Malik said, “There’s something inherent to being a young company, which is you have to create proof points. Oftentimes the requirement for a proof point is showing revenue. So it’s not necessarily that these young companies like ours are trying to drive only a fee-for-service environment like physician services of yester-decade. Instead, it’s what do we need to do to create the proof point that this is a usable model? If we worked in care settings—and we actually did this, three years ago in our original business model—where we weren’t reimbursed, we weren’t getting patients to use our service, right? So we needed to chase down reimbursement just in order to create proof points—patients using the platform, us collecting data from patients to reform our business model.”

Still, both Malik and Pande agree that eventually more of healthcare will move away from the utilization standard toward value-based care—and they intend to make that move too. Pande explained, “I do think we are moving—we are and the world is moving—towards more value, quality-based care delivery models and so as the world shifts we will shift with it. Right now I think fee-for-service still is the lion’s share of the way Internet healthcare services are paid for . . .”

Malik echoed that sentiment. “The trajectory of healthcare is going to push everybody to value-based arrangements. Right now it’s a matter of survival and establishing proof points so that we can get ourselves to a capitalized position to make that shift to value.”

Of course, as Halle Tecco, founder and managing director at Rock Health, pointed out, digital health technologies do offer a cheaper form of service. “Another reason I think this model [fee-for-service] has been an easy one to start with is it’s replacing a much more expensive model. So it might still be fee-for-service, but seeing a doctor through video versus going into a doctor’s office or an emergency room when you have a sore throat, is a lot more cost effective,” Tecco said.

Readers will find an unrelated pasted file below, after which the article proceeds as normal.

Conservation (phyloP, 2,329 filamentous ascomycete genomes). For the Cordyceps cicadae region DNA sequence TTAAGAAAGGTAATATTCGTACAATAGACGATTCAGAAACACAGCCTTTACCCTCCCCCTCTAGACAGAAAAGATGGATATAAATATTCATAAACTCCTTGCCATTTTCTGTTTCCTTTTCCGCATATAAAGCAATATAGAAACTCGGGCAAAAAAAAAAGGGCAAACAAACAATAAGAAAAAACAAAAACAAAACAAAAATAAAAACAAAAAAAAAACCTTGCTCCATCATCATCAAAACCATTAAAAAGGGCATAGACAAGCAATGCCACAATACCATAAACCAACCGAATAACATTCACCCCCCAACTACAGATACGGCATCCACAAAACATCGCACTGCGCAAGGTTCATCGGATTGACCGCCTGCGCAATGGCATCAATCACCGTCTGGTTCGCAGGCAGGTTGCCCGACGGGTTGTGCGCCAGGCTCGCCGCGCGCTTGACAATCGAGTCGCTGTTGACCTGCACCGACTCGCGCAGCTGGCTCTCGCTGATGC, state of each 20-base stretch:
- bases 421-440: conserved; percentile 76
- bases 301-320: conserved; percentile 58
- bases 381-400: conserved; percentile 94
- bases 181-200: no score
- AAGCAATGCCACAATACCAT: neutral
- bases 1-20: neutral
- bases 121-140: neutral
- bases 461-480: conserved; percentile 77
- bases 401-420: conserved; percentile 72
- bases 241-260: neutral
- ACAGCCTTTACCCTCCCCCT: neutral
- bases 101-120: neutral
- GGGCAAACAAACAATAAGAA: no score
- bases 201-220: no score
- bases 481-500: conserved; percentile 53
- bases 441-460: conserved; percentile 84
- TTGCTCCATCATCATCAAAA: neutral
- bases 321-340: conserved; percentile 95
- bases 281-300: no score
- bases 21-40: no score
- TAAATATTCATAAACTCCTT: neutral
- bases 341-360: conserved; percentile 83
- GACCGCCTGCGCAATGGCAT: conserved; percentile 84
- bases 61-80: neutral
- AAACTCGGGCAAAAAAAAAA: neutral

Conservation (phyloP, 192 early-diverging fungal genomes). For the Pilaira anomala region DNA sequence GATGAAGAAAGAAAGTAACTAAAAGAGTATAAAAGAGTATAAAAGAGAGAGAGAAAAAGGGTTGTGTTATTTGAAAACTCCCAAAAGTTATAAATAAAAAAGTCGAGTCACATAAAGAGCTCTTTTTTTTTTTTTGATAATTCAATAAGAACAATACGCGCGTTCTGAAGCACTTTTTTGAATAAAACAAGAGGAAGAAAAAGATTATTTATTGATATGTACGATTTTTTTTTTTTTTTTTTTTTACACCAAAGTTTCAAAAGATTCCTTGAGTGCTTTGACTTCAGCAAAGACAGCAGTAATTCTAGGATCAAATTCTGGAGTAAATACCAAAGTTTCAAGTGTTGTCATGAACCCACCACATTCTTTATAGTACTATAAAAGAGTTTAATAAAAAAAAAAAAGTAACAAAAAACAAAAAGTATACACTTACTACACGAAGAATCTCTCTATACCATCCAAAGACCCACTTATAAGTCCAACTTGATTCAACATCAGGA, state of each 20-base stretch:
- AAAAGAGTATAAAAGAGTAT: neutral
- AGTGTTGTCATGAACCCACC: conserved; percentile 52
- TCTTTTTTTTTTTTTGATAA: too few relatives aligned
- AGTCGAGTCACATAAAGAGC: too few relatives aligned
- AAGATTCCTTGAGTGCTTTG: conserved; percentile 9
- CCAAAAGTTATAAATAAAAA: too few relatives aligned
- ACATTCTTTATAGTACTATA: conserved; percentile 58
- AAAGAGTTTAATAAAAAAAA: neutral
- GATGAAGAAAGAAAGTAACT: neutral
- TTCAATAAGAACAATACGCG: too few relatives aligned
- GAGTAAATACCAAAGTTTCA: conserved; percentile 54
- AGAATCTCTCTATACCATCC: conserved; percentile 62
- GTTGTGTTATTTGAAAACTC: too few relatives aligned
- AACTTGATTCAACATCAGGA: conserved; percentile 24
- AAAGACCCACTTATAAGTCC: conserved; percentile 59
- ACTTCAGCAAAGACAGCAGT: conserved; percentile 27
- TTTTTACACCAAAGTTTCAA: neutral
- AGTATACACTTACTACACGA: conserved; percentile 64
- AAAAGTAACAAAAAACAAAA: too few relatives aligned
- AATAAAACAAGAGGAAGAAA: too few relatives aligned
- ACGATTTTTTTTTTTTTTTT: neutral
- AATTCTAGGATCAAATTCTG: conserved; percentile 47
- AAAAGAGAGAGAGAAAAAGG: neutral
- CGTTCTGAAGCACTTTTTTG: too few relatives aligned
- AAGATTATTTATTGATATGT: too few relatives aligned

Pande and Malik both admitted that using the traditional business model means they must prove that their companies deliver good quality care and save payers money. Pande said, “I think the burden is on us to prove that utilization drives good quality and a good ROI. And then fee-for-service works, because we’re being held to proof that by using more good quality care, you can actually save money on the back end. So I think the burden is on folks like us to actually prove that utilization drives good outcomes, and good outcomes drive cost savings in the healthcare system.”

Marie Thibault is the associate editor at MD+DI. Reach her at [email protected] and on Twitter @medtechmarie


About the Author(s)

Marie Thibault

Marie Thibault is the managing editor for Medical Device and Diagnostic Industry and Qmed. Reach her at [email protected] and on Twitter @MedTechMarie.